Escalating Housing Values Kept Consumers Spending
May 23, 2002
American consumers have continued to spend at a lively clip, despite losses in the stock market over the past several years. The reason consumer sentiment and spending has remained high is that homeowners have experienced substantial gains in the value of their properties. Their continued spending, in turn, tamed what could have been a deep recession and turned it into a mild downturn.
- House prices have risen 43 percent over five years -- including better than 8 percent last year.
- In the past couple of years, American households lost $4 trillion in stocks, but that was cushioned by gains of $1.2 trillion in home equity.
- Through refinancing, Americans last year pulled $90 billion in cash from their homes -- and took out tens of billions more through home-equity loans.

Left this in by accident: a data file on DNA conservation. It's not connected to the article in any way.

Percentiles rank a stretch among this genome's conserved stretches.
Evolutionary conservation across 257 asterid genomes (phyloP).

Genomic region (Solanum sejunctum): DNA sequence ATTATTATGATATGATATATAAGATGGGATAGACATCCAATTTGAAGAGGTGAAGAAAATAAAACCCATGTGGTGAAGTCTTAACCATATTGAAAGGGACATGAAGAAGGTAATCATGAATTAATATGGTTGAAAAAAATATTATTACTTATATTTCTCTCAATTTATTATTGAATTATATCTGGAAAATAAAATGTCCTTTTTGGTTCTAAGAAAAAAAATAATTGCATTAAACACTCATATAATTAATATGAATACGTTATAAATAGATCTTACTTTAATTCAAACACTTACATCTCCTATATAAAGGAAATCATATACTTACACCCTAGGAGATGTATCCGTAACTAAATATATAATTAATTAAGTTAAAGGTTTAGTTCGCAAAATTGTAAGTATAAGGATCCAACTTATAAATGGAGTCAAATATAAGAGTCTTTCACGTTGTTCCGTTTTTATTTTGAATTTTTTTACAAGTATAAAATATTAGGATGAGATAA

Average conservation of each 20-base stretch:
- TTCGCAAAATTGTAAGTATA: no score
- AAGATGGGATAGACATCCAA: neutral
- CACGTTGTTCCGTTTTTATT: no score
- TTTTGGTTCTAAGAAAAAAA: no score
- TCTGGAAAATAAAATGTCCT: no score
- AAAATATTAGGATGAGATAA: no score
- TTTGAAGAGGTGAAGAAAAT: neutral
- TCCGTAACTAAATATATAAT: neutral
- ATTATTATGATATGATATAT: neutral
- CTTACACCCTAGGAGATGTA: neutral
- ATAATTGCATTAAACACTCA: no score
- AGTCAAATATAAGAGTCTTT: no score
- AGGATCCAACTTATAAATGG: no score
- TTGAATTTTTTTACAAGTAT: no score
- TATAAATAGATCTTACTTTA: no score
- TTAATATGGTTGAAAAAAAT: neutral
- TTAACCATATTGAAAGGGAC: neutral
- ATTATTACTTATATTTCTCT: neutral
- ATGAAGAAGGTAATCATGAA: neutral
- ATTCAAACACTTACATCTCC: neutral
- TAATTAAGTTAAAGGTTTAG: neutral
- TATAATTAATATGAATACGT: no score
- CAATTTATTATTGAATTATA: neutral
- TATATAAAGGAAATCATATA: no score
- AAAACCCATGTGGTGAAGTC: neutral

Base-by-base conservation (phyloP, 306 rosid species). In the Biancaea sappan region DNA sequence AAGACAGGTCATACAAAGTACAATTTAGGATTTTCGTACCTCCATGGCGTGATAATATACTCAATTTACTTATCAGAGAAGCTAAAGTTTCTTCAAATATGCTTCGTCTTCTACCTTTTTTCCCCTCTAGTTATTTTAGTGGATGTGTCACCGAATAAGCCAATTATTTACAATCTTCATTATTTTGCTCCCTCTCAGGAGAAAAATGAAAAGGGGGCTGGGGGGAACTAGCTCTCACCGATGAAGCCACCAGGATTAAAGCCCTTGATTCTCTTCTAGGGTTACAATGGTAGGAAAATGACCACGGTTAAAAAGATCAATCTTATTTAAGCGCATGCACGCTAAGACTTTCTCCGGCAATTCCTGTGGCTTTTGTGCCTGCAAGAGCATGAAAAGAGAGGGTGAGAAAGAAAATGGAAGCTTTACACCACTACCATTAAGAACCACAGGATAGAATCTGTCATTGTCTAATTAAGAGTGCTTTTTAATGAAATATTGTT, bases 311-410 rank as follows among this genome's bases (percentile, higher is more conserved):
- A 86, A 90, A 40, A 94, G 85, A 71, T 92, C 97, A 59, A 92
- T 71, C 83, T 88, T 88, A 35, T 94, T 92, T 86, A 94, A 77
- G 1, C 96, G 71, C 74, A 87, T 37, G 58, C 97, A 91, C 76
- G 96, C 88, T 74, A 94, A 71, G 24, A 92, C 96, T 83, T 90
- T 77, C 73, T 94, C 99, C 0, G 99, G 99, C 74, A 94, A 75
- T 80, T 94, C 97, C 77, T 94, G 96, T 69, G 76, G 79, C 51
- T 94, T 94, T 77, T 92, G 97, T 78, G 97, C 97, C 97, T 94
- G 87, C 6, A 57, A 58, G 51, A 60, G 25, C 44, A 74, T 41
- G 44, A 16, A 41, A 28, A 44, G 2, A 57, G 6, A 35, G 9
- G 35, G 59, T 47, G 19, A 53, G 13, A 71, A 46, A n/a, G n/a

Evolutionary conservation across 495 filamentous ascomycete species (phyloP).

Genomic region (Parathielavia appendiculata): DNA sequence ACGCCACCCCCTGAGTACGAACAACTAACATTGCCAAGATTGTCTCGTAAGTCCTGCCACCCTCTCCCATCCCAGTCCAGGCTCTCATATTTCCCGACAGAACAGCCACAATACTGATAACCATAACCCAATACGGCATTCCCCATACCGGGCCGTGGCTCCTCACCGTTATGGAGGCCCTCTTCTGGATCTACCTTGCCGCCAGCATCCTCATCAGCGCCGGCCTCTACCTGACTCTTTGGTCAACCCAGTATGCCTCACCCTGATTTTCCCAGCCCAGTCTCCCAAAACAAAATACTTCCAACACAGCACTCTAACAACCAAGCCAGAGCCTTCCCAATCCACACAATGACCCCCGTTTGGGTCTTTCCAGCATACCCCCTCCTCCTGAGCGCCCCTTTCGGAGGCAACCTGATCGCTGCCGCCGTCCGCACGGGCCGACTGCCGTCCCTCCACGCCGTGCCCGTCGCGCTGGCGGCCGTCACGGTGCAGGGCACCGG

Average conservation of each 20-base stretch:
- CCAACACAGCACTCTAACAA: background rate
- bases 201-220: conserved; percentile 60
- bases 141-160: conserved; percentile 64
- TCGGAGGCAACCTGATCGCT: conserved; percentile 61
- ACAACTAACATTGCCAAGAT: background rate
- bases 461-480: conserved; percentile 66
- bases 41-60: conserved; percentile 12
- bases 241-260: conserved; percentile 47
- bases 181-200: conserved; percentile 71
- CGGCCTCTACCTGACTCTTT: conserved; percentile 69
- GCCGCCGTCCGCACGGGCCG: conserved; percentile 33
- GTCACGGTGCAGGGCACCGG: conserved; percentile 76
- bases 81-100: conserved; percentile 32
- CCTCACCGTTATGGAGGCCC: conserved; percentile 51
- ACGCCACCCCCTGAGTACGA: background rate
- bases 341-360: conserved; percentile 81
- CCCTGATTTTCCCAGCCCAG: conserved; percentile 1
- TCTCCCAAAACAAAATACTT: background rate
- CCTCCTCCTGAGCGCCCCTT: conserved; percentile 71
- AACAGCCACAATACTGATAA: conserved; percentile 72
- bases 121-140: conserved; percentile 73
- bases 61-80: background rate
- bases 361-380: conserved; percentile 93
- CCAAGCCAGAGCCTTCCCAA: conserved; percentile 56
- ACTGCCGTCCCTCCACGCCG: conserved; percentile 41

The question arises as to whether housing prices will prove to be a bubble in the same way stock run-ups turned out to be a bubble in the late 1990s.
Economists say housing prices in the future probably won't continue to rise as fast as they have been -- but present valuations do not constitute a speculative bubble. Even Federal Reserve Chairman Alan Greenspan has said it is "very difficult" to produce a bubble in the housing market -- and he doesn't foresee one forming.
Source: David Wessel, "Rest Easy, All Ye Homeowners," Wall Street Journal, May 23, 2000.
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